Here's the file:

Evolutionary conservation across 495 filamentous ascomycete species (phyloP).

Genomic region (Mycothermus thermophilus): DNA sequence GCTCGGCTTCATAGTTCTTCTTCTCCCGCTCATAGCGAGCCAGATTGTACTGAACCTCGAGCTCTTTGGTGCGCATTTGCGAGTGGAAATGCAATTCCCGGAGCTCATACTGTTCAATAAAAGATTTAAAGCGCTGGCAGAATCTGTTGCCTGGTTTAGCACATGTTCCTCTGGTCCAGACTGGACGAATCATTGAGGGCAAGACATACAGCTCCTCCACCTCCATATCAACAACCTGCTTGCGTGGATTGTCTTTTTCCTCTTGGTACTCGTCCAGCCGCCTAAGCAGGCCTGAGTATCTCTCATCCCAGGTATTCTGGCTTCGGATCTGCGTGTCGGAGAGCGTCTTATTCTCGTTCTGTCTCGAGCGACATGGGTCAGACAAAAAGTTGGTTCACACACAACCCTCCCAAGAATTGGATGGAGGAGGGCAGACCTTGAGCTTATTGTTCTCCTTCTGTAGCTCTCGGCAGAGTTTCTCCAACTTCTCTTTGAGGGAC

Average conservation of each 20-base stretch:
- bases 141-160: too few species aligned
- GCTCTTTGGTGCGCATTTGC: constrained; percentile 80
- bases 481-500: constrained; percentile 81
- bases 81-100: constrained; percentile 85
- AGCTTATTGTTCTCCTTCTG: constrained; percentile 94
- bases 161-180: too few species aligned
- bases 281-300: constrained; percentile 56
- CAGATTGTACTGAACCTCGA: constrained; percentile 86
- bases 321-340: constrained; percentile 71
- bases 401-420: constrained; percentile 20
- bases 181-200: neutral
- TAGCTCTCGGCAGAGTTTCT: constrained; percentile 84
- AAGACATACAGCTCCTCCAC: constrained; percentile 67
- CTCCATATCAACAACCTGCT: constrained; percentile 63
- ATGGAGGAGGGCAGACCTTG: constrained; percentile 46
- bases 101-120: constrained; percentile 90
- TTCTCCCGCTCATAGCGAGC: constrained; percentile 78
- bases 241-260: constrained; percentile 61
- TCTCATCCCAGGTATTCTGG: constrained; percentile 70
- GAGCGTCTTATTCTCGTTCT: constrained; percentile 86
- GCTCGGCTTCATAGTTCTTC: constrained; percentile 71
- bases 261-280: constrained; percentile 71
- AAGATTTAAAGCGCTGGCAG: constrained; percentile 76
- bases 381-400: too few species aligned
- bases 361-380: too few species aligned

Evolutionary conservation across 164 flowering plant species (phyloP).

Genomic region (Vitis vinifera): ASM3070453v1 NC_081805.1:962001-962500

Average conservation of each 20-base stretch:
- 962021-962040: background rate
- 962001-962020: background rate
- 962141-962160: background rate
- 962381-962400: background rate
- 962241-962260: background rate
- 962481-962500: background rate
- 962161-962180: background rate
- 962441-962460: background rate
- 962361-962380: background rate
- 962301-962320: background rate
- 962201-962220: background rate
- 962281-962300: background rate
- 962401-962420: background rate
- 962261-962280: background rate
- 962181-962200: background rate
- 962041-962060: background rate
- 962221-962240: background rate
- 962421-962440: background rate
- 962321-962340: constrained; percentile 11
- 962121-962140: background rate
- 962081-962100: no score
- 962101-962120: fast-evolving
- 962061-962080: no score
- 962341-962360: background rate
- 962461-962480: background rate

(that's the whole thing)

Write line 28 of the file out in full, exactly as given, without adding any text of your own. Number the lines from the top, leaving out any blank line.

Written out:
- bases 361-380: too few species aligned